What does this "snooty PR thinking" have to do with how search engines treat - OR ought to treat - directories, themselves, OR links from a directory? In other words, how might your company best contextualize your company's engagement with directories?
User experience, in the context of directories and/or links to directories and/or links from directories has a lot to do with the satisfaction of search intent - since, at least in theory, directories, like search engines, "are about search" - so when it comes to choosing directory links it may be of value to ask whether a directory uniquely satisfies user search intent.
A million general directories can provide a link to sites like Business.com, which is of some value, but what's the unique value? Not much. Worse, maybe all the directories use the same blah-blah-blah description of Business.com. That's my observation. Business.com "feeds the search engine" a description of itself. How helpful is to user experience to clone that description?
Maybe better descriptions connected to the outbound links would help boost the link value and user experience? How uniquely helpful are the descriptions associated with the links in the directories you have been linking to? Did you fully consider that before submitting a link request to the directory?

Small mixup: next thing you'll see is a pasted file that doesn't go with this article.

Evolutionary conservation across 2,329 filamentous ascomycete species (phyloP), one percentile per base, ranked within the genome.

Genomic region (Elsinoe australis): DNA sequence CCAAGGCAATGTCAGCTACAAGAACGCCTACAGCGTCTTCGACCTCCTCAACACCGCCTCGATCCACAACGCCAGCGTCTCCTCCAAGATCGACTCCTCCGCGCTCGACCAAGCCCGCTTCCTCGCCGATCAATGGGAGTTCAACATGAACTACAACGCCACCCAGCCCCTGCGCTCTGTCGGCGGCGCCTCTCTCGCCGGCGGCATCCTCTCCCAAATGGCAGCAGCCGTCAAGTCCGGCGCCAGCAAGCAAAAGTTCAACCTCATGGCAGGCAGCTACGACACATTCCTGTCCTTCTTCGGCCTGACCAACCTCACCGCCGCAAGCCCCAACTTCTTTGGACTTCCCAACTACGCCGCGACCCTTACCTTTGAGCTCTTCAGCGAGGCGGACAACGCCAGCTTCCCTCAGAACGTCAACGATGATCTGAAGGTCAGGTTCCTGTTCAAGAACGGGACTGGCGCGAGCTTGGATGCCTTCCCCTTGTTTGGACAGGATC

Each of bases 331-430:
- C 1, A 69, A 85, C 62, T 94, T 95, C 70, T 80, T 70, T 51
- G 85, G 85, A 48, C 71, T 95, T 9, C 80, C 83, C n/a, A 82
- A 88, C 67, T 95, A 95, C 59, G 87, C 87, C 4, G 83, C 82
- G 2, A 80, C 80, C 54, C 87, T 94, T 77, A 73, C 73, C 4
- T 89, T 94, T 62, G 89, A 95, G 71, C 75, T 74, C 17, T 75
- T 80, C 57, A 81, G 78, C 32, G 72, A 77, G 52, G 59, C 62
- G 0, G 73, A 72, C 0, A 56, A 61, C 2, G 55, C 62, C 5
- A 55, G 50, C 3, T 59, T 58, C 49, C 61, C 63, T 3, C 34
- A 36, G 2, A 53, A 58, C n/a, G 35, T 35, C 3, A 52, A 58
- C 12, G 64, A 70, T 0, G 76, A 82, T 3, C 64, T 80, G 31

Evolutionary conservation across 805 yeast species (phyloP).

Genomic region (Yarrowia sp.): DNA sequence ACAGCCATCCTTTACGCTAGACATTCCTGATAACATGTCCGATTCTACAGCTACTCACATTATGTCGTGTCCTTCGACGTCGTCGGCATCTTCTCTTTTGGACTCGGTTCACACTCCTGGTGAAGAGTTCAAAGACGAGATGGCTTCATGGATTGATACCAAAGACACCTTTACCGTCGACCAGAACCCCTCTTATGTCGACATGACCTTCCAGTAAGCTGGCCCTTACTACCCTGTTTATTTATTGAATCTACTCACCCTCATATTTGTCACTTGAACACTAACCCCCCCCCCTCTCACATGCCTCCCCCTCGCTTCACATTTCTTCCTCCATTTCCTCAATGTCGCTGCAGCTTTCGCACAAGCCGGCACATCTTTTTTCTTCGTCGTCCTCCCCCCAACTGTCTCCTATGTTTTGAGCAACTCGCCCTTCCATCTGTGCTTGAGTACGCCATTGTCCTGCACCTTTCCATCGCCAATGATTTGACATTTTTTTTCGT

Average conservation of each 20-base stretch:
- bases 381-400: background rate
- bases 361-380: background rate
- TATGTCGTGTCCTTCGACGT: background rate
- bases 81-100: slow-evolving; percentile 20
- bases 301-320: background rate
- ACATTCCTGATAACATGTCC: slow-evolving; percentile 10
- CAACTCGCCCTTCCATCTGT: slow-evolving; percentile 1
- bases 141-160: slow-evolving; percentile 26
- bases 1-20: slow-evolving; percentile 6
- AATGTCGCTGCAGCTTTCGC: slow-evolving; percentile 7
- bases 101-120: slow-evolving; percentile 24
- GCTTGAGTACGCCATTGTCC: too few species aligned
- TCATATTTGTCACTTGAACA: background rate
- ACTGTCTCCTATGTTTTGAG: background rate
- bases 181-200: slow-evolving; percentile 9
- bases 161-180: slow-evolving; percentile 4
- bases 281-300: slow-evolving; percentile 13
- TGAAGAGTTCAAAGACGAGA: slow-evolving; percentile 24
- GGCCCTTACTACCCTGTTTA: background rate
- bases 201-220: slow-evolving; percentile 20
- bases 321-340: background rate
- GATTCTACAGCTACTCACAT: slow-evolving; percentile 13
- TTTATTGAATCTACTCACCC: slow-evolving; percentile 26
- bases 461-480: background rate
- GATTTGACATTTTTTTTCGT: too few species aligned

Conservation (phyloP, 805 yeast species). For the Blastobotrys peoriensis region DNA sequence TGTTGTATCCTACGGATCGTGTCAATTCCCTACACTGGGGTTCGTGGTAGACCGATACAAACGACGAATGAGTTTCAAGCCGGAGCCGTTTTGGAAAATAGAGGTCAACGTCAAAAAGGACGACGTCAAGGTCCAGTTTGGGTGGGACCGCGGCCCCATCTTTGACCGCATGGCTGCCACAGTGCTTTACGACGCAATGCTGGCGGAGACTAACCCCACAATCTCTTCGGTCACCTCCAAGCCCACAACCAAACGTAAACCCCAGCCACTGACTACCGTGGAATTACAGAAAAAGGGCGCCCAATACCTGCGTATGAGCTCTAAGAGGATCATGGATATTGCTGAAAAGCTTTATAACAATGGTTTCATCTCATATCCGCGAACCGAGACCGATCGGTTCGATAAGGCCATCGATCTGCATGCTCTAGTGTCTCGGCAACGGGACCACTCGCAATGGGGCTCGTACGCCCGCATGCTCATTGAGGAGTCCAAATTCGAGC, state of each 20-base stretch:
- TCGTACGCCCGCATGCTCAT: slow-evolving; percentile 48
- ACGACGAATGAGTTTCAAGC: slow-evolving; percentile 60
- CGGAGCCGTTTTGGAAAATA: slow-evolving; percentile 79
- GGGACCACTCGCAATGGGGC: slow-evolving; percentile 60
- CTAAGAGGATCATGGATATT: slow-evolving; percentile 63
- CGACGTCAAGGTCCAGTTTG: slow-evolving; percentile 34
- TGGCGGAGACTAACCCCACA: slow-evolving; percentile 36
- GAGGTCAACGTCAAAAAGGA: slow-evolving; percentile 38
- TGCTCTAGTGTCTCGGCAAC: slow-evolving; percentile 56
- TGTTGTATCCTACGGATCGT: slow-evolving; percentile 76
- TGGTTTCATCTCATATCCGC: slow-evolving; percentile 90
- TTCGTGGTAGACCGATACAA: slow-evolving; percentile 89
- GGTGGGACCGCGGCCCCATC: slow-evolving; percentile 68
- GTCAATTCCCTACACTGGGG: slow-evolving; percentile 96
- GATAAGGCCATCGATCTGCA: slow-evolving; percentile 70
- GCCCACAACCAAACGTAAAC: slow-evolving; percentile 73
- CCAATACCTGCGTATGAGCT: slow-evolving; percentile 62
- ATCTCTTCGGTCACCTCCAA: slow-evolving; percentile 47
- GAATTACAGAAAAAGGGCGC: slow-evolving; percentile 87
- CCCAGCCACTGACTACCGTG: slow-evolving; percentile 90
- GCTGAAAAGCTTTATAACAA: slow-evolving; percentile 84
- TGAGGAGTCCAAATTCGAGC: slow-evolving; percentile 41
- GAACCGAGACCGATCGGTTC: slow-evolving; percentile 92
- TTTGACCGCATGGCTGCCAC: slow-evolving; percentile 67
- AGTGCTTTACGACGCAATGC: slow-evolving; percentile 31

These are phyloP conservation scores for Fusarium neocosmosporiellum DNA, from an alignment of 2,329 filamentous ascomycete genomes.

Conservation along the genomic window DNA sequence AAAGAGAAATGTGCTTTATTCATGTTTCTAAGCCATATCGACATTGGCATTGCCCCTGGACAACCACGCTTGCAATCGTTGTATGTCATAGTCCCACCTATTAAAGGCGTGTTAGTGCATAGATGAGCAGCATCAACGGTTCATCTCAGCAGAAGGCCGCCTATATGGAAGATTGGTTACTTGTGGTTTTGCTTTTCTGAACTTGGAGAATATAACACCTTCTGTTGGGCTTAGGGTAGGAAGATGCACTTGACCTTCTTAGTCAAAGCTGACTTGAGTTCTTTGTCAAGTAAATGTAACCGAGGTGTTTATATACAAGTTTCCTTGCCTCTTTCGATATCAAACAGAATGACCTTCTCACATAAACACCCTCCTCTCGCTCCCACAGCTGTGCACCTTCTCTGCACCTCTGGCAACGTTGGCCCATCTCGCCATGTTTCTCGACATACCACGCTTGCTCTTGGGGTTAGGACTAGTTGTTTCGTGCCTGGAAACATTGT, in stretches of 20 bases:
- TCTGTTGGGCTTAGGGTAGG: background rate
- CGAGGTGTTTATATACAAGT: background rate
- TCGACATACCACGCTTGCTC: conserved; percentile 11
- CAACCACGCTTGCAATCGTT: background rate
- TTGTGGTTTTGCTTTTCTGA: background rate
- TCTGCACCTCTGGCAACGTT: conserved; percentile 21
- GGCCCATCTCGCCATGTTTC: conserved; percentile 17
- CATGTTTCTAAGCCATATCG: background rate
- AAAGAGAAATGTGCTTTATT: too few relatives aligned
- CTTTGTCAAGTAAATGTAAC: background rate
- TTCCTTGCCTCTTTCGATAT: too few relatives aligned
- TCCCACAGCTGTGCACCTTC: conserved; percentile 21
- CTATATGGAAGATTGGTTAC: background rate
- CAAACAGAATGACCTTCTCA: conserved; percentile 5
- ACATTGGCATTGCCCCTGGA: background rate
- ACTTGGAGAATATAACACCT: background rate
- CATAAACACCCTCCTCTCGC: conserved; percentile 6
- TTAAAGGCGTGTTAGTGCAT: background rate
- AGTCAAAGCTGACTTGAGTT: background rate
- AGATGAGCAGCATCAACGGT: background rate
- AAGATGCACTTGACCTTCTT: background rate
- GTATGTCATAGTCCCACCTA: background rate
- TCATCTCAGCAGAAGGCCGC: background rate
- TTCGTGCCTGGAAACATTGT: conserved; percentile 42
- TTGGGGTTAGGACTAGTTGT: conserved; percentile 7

Maybe some of the best directories don't even call themselves a directory, yet operate like one? Have you noticed a downfall of link juice from this type of "non-directory directory"?
Maybe some of the best directories are actually sub-directories of topical websites? Maybe some of the best directories are found on .edu or .gov websites, directories crafted by folks with deep expertise or respect for their reputation or the user's time? Have you noticed a drop in link juice from "directories" in this category?
The idea of getting links from "niche directories" is popular but is "niche alone" a sufficient driver of value when it comes to satisfying user search experience in a manner that might either aid or be superior to what a search engine, alone, might offer.